What started out as a football-wide boycott of social media this weekend, in protest at the racial abuse players and staff are regularly subjected to on platforms like Twitter, Facebook and Instagram, has quickly gained momentum over the past few days.
Other sports, notably rugby union, tennis and cricket, have come on board to show their support and, gradually, brands are getting involved as well, including many with strong footballing connections like Nike, Adidas, Puma, Barclays and Cazoo.
The boycott, which begins at 3pm today and will last until 11.59pm on Monday (3 May) was announced earlier this month. Kick It Out, which campaigns for greater equality and inclusion within football, was one of the organisers of the blackout, alongside the FA, Football League and various media partners, notably Sky and BT Sport, in calling on social media companies to do more to tackle racist abuse and online discrimination.
Cazoo, which signed deals with Premier League clubs Everton and Aston Villa last year, was among the first batch of big-name brands to confirm they would be shutting down their social media accounts this weekend.
Talking to Marketing Week, Cazoo founder and CEO Alex Chesterman says: “We strongly condemn the abuse that has been growing on these platforms and are happy to put our money where our mouth is to do the right thing whenever possible.”
Businesses have a responsibility to the wider community and society as a whole.
Cazoo founder and CEO Alex Chesterman
Showing solidarity with its partners has meant some disruption to plans however, with the May Day bank holiday usually a busy time for brands on social, and even more so this year given the recent liftings of Covid restrictions.
This weekend sees something of a Cazoo derby, with Everton and Villa facing off on Saturday night. Chesterman says the company had a number of plans for its social platforms around the game, but is “happy to sacrifice these for such an important cause”.
While Chesterman wouldn’t be drawn on whether more brands should be backing the boycott, he did stress that “businesses have a responsibility to the wider community and society as a whole, and where and when possible should try to do their part for the greater interest”.
Taking a stand
Other brands to join the boycott include Cadbury, which confirmed its intention to pause social, with a post saying “We believe racist behaviour of any form is unacceptable and therefore, in solidarity with our football partners and the wider football community, our social media platforms will be silent”.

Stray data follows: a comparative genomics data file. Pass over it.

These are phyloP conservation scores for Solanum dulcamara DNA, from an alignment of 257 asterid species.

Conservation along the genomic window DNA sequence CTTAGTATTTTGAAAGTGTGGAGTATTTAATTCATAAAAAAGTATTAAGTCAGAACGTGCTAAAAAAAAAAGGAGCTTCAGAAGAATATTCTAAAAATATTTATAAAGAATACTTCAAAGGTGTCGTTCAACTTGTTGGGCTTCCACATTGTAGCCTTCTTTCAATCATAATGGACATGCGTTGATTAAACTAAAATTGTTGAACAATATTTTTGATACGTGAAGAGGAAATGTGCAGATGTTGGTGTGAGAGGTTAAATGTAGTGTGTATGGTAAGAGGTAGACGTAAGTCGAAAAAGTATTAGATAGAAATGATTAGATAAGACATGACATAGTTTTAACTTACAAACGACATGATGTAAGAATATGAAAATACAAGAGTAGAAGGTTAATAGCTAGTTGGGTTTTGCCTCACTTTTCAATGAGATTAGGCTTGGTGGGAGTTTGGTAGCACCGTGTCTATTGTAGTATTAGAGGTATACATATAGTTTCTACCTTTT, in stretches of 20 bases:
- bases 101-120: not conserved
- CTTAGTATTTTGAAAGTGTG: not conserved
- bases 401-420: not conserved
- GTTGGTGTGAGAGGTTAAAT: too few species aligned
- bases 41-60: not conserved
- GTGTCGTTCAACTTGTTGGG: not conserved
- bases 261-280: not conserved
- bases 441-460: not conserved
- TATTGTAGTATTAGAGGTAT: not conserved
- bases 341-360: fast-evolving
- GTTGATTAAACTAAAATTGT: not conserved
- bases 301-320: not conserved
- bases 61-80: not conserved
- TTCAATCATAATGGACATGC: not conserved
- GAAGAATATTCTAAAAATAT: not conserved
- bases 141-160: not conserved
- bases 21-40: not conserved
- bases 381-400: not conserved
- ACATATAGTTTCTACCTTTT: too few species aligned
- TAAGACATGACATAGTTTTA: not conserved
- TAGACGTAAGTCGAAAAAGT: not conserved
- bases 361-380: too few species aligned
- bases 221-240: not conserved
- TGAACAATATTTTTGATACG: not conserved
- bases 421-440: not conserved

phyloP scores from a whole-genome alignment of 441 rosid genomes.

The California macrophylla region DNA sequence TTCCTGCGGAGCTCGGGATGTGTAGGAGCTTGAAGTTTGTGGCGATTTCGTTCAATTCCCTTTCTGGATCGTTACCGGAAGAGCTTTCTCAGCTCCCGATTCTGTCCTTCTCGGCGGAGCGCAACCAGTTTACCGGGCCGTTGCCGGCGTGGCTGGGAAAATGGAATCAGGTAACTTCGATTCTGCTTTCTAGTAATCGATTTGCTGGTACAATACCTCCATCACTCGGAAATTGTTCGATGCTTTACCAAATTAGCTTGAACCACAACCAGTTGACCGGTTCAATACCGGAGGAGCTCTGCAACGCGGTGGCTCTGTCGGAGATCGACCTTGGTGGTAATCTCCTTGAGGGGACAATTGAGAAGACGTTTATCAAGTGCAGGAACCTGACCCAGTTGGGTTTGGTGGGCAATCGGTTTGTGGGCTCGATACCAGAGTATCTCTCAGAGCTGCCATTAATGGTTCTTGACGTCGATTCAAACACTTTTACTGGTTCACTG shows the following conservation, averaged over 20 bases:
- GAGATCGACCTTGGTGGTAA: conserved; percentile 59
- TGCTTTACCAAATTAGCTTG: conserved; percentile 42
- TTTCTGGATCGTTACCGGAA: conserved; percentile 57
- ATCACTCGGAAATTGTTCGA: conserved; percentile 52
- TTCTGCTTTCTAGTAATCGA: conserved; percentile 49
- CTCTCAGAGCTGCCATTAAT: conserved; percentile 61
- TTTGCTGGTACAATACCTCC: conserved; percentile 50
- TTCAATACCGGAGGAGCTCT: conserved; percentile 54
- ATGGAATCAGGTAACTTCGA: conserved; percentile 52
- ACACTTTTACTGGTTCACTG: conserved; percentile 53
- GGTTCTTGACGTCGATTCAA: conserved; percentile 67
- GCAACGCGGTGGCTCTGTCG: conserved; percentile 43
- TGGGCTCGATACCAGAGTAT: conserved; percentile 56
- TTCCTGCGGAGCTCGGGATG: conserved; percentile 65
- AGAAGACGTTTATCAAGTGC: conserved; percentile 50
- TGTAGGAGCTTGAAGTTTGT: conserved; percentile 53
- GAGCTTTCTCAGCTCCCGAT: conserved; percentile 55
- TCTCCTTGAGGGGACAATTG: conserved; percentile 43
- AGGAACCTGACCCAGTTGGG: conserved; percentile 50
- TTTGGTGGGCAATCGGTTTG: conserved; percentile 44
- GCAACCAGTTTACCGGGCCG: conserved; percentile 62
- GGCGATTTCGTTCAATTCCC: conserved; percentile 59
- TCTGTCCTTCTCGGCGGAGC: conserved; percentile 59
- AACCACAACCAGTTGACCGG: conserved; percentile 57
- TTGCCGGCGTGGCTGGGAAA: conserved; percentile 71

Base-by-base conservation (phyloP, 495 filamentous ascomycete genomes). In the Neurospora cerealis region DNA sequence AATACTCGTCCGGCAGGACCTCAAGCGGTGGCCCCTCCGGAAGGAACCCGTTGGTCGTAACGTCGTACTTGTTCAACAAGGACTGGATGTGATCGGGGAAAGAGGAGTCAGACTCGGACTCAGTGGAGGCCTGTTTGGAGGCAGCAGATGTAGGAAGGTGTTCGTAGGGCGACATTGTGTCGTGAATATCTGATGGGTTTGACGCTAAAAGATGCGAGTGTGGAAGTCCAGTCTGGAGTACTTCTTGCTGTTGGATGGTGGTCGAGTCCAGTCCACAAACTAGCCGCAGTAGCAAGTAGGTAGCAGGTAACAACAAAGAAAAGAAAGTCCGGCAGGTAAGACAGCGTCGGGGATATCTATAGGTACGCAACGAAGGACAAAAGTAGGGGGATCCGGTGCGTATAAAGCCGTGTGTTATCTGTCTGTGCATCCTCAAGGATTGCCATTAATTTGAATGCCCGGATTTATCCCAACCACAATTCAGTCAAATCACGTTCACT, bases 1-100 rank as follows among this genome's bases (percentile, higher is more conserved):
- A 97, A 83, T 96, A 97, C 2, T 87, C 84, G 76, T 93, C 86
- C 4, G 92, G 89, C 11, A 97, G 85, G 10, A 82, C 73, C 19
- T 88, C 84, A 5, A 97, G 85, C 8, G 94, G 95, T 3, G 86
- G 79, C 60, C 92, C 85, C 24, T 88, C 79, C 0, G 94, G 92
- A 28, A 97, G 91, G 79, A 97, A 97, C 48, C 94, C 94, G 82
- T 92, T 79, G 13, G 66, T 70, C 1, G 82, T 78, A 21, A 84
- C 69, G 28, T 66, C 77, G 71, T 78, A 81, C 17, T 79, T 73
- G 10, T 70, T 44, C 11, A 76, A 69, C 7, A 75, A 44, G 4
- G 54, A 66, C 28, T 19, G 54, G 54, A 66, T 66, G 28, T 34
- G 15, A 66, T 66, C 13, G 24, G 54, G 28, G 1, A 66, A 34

Meanwhile, Adidas posted its support this morning. “We stand in solidarity with the football community. More must be done to prevent racist, discriminatory, and threatening abuse online.”
The brand added that it has halted paid advertising across its UK social platforms and will be instead donating the money it would have spent and will redirect the funds to expand our support for the Stephen Lawrence Day Foundation.
Rival footwear brand Puma issued a series of tweets stating its support of the action, including one directed at Instagram, Twitter and Facebook, calling on them to take on responsibility “to do more to stop abuse”.
The Guardian’s sports desk joined a growing list of sports media brands joining the boycott. “We generally aren’t in favour of boycotts or blackouts and believe news and robust comment are essential,” Guardian News and Media’s head of sport Will Woodward explained in a statement. “But the relentless abuse must stop. It’s important to take a stand.”
Rise in abuse
Manchester United highlighted the extent of the problem, after its research revealed a 350% increase in abuse of its players, with 86% of these posts being of a racist nature, and 8% homophobic or transphobic.
The club, which has 25.2 million followers on Twitter and 40.2 million on Instagram, analysed online activity from September 2019 to February 2021, filtering through abusive posts directed at its players.
Fans of the team were also subject to similar insulting posts, 43% of which were racist, 7% homophobic or transphobic.
The Manchester United report stops short of demanding social media companies be more accountable, but Kick It Out chair Sanjay Bhandari says that such platforms have become a “regular vessel for toxic abuse” and that the boycott is a “symbolic gesture to those with power. We need you to act. We need you to create change”, he adds.
A decent chunk of social media will go quiet over the next few days, taking away much of the joy of watching sports for fans that are still unable to attend games in person.
However, the power of such a large-scale protest, not just against the repugnant behaviour of some social users but, crucially, the platforms that continue, indirectly or otherwise, to facilitate it, can’t be denied.
As yet, none of the big tech social platforms have made any public acknowledgement of the boycott. How, or perhaps more pointedly if, they react to this weekend’s blackout remains very much to be seen.